Skip to main content

Sweden set to extradite PKK supporter convicted of drug offences

Move follows Swedish Supreme Court ruling allowing Mehmet Kokulu's extradition despite claims he will face prosecution for political activities in Turkey
A banner reading 'No to NATO' during a demonstration by the Kurdish Democratic Society Centre against Sweden's Nato bid in Stockholm on 21 January 2023 (AFP)

Sweden's government is set to extradite a Turkish citizen and self-declared supporter of the outlawed Kurdistan Workers Party (PKK) who was convicted of drugs offences in Turkey.

The Swedish justice ministry told the Associated Press that Stockholm had made the decision on Monday following a Swedish Supreme Court ruling last month allowing the extradition.

Mehmet Kokulu was convicted in 2014 in Adana, Turkey, over possession of 1.8kg of cannabis and was sentenced to four years and seven months in prison, as well as a fine.

He said he was released from prison on parole in Turkey and, because he committed no crimes in the subsequent years, he legally travelled to Sweden in 2018.

However, according to a Swedish Supreme Court decision published on 30 May, the extradition is to permit him to serve the remainder of his sentence, which Turkey says consists of two years and seven months.

Stay informed with MEE's newsletters

Sign up to get the latest alerts, insights and analysis, starting with Turkey Unpacked


Kokulu said in court that his extradition was being requested due to his pro-Kurdish activities and support for the PKK, as well as the People's Protection Units (YPG) militia in Syria and the pro-Kurdish Peoples' Democracy Party (HDP) in Turkey.

He said that between 2009 and 2012 he was active as a vice-chairman of an HDP youth section and participated in several demonstrations organised by the party. He added that he had been shot in the arm during the 2013 Gezi Park demonstrations in Turkey and had suffered abuse at the hands of police.

Kokulu said he was under investigation for "propagandising for a terrorist organisation" and "insulting the Turkish president" over posts made on social media between 2019 and 2020 that were critical of Turkish President Recep Tayyip Erdogan.

His Turkish lawyer Abdurrahman Karabulut also told the court that he had received information from a prosecutor's office in Konya that Kokulu was being investigated for these crimes.

However, the court said evidence of his political activities was "poor in detail" and the investigation "does not provide sufficient support to assume that Mehmet Kokulu, if extradited, will face persecution" on the basis of his "lineage or due to his stated political activity".

Nato accession

Turkey has refused to ratify Sweden's accession to Nato, citing the presence there of people accused of links to the PKK, an armed group that has waged a decades-long conflict against the Turkish state.

Ankara told the Swedish government it will veto Stockholm's membership unless it agrees to extradite alleged PKK supporters and other political dissidents.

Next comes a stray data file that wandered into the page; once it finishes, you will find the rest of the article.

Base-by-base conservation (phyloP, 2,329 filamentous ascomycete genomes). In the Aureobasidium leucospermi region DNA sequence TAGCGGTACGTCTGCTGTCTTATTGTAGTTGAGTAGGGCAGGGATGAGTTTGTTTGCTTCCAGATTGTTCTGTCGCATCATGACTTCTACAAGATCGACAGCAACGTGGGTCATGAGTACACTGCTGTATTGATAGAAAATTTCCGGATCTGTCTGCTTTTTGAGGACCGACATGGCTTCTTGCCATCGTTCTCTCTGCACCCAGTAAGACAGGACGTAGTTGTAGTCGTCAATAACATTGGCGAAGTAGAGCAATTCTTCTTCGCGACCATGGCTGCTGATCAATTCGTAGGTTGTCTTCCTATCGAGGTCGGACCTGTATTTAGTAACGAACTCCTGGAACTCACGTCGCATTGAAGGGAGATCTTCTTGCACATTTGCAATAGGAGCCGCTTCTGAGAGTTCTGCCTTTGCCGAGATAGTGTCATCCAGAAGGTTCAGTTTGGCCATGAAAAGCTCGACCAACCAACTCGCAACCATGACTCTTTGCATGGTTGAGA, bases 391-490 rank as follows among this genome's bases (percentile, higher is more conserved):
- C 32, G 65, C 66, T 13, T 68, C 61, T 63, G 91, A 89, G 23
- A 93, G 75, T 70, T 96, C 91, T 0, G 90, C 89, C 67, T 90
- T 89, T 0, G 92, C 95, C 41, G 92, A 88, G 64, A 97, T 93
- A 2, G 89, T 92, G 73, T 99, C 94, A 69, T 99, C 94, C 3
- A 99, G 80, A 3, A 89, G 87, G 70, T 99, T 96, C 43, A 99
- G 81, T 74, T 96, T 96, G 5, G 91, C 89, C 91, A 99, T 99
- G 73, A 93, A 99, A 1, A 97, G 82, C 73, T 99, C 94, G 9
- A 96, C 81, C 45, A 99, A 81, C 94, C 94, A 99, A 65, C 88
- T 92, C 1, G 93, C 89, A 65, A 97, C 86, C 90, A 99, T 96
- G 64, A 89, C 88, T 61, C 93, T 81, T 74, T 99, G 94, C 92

Fulfilling a key demand from Ankara, Sweden's parliament passed a new law that came into effect earlier this month, which bans activities linked to outlawed groups.

Is Hungary holding up Sweden's Nato bid in coordination with Turkey?
Read More »

According to the Supreme Court decision, Turkey had said there were no plans to charge Kokulu with any terror-related crimes and had merely requested that he return to serve the remainder of his sentence.

In December, Sweden extradited Mahmut Tat, who was convicted as a member of the PKK by a Turkish court, to Turkey.

However, Tat's family denied he was a supporter of the group and said his family had in fact been targeted by the PKK in the past.

Sweden's traditional stance of neutrality saw it become a hub for political dissidents from a range of countries during the 20th century.

However, Russia's invasion of Ukraine last year raised fears in Stockholm about the country's security and led to the government applying for Nato membership.

Ragip Zarakolu, a writer and Nobel Peace Prize nominee who was among those Turkey requested for extradition, told Middle East Eye last year that he was being targeted for "purely ideological" reasons.

"I am a journalist who has completed 50 years in the profession, based on human rights and minority rights. I am a journalist who was the first to discuss the Kurdish question, the Armenian genocide, and was prosecuted for this," he said.

"The National Security Council in Turkey perceives the theme of genocide and minority rights as a threat. By [referring to] these, it is thought that I threaten the national security of Turkey."

Middle East Eye delivers independent and unrivalled coverage and analysis of the Middle East, North Africa and beyond. To learn more about republishing this content and the associated fees, please fill out this form. More about MEE can be found here.